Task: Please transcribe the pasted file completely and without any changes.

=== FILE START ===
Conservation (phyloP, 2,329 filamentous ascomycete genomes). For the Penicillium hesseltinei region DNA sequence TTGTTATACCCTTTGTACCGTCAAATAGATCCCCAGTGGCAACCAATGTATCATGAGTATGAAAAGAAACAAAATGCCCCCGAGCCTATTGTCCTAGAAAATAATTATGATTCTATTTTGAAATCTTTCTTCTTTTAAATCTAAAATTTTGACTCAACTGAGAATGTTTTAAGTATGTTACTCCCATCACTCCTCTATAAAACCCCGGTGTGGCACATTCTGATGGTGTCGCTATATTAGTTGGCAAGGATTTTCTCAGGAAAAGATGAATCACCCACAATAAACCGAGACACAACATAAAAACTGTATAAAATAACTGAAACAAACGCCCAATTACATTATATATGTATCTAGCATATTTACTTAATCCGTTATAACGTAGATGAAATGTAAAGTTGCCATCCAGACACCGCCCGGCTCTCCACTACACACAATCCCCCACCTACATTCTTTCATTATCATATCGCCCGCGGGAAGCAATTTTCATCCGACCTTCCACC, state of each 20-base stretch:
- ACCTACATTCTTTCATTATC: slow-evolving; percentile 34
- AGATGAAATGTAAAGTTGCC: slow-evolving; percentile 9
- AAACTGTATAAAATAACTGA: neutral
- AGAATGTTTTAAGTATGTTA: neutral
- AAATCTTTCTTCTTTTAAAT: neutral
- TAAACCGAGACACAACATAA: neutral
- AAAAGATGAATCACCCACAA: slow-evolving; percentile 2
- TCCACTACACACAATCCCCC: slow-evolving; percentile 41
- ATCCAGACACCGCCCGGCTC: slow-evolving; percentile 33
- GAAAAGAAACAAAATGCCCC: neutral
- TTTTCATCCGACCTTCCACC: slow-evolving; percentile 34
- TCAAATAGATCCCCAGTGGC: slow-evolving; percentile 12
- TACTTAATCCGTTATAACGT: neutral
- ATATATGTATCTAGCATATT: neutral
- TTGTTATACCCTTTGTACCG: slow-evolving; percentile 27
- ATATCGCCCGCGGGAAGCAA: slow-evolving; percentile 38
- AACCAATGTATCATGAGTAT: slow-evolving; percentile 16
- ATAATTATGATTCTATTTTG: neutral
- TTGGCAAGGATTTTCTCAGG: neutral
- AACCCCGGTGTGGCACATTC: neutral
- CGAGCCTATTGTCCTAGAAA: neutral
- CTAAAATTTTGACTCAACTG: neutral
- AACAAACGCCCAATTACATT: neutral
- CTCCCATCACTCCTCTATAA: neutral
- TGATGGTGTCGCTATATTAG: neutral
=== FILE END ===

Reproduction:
Conservation (phyloP, 2,329 filamentous ascomycete genomes). For the Penicillium hesseltinei region DNA sequence TTGTTATACCCTTTGTACCGTCAAATAGATCCCCAGTGGCAACCAATGTATCATGAGTATGAAAAGAAACAAAATGCCCCCGAGCCTATTGTCCTAGAAAATAATTATGATTCTATTTTGAAATCTTTCTTCTTTTAAATCTAAAATTTTGACTCAACTGAGAATGTTTTAAGTATGTTACTCCCATCACTCCTCTATAAAACCCCGGTGTGGCACATTCTGATGGTGTCGCTATATTAGTTGGCAAGGATTTTCTCAGGAAAAGATGAATCACCCACAATAAACCGAGACACAACATAAAAACTGTATAAAATAACTGAAACAAACGCCCAATTACATTATATATGTATCTAGCATATTTACTTAATCCGTTATAACGTAGATGAAATGTAAAGTTGCCATCCAGACACCGCCCGGCTCTCCACTACACACAATCCCCCACCTACATTCTTTCATTATCATATCGCCCGCGGGAAGCAATTTTCATCCGACCTTCCACC, state of each 20-base stretch:
- ACCTACATTCTTTCATTATC: slow-evolving; percentile 34
- AGATGAAATGTAAAGTTGCC: slow-evolving; percentile 9
- AAACTGTATAAAATAACTGA: neutral
- AGAATGTTTTAAGTATGTTA: neutral
- AAATCTTTCTTCTTTTAAAT: neutral
- TAAACCGAGACACAACATAA: neutral
- AAAAGATGAATCACCCACAA: slow-evolving; percentile 2
- TCCACTACACACAATCCCCC: slow-evolving; percentile 41
- ATCCAGACACCGCCCGGCTC: slow-evolving; percentile 33
- GAAAAGAAACAAAATGCCCC: neutral
- TTTTCATCCGACCTTCCACC: slow-evolving; percentile 34
- TCAAATAGATCCCCAGTGGC: slow-evolving; percentile 12
- TACTTAATCCGTTATAACGT: neutral
- ATATATGTATCTAGCATATT: neutral
- TTGTTATACCCTTTGTACCG: slow-evolving; percentile 27
- ATATCGCCCGCGGGAAGCAA: slow-evolving; percentile 38
- AACCAATGTATCATGAGTAT: slow-evolving; percentile 16
- ATAATTATGATTCTATTTTG: neutral
- TTGGCAAGGATTTTCTCAGG: neutral
- AACCCCGGTGTGGCACATTC: neutral
- CGAGCCTATTGTCCTAGAAA: neutral
- CTAAAATTTTGACTCAACTG: neutral
- AACAAACGCCCAATTACATT: neutral
- CTCCCATCACTCCTCTATAA: neutral
- TGATGGTGTCGCTATATTAG: neutral